If you are addicted to Zoloft, there are various treatment approaches available, including detox, inpatient rehab, outpatient rehab, and 12-step programs. A combination of these treatments is typically used in comprehensive addiction treatment programs.
There is no cure for addiction, as it is a chronic condition, but treatment can lay the foundation for a lifetime of successfully managing it. Support groups can help you maintain your sobriety, and they provide a positive source of encouragement.
What Treatment Options Are Available for Zoloft Addiction?
The right treatment approach for you will depend on the specifics of your situation. For example, if you abuse Zoloft in combination with other substances, you’ll need a care plan that is tailored to the specific type of detox you might need. Choose a treatment provider that will tailor treatment to your specific needs.
Here are some of the options in Zoloft addiction treatment:
With addiction, physical dependence on the substance of abuse is generally present. Zoloft use alters some physiological processes in the brain. This can form a type of dependence over time.
Most often, doctors will recommend a tapering approach to withdrawal when stopping antidepressant use. They may gradually reduce your dose over a period of weeks until you are no longer taking the medication.
If you engage in polysubstance abuse, you may need a different detox approach. Your treatment team will assess your particular case and recommend the best withdrawal approach.
Ultimately, detoxification allows you to eliminate Zoloft and other substances from your system under the controlled supervision of medical professionals. These experts can help you manage symptoms of withdrawal and ensure that you safely get through withdrawal without relapsing.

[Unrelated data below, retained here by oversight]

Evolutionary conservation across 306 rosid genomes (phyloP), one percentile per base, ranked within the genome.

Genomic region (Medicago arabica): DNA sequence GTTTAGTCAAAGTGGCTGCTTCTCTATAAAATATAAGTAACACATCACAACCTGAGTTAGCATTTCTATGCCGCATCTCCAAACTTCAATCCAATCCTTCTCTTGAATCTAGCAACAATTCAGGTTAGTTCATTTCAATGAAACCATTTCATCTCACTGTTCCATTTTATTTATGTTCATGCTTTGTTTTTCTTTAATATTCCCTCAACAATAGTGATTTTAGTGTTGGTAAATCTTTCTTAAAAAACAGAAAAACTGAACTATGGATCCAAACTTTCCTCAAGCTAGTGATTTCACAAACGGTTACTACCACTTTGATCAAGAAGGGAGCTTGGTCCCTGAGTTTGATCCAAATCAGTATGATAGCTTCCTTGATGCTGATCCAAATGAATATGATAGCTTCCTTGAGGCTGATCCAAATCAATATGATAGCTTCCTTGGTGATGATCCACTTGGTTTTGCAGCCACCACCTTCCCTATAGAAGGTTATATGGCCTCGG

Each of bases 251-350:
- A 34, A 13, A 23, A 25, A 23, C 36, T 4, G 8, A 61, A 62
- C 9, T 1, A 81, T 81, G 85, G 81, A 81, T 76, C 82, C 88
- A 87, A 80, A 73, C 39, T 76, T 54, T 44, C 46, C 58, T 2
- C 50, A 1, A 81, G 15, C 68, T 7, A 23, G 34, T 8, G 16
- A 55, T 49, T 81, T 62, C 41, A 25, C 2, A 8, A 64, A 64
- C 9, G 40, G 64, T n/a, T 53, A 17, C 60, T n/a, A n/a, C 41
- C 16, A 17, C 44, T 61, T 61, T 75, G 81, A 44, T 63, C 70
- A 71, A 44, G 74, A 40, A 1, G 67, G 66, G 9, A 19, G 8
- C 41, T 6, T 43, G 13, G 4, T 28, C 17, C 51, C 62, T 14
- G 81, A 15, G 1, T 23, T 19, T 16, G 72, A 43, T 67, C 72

Inpatient rehabilitation involves residence in a care facility that is staffed with highly trained and qualified professionals. These professionals can provide you with the physical, psychological, and social care you need in order to begin the path to a full and long-term recovery.
Inpatient rehab is usually recommended for those with severe or long-term addictions. If you are only misusing Zoloft, you may not need this kind of intensive treatment. But if you are abusing Zoloft in combination with other substances, this type of care might be appropriate.
As a resident in an inpatient care facility, you can generally expect the following:
- 24-hour access to clinical and medical care
- Support in creating and maintaining a consistent daily schedule and routine, which can help prevent exposure to stimuli that may otherwise elicit a relapse
- Participation in individual therapy sessions to help you understand addiction and recovery processes, as well as other forms of therapy, like behavioral therapy
- Participation in group therapy sessions, where you can begin to build self-efficacy by giving and receiving support to others
Some people transition to outpatient treatment following inpatient rehab, whereas many others start with outpatient care. Evidence suggests that treatment programs lasting fewer than 90 days are significantly less likely to facilitate long-term sobriety than those lasting longer. Since outpatient treatment allows flexibility and accessibility, it can foster longer times in treatment.
Outpatient rehabilitation allows you to continue your path to recovery while reintegrating into the community and maintaining a more independent lifestyle. During outpatient treatment, you can generally expect the following: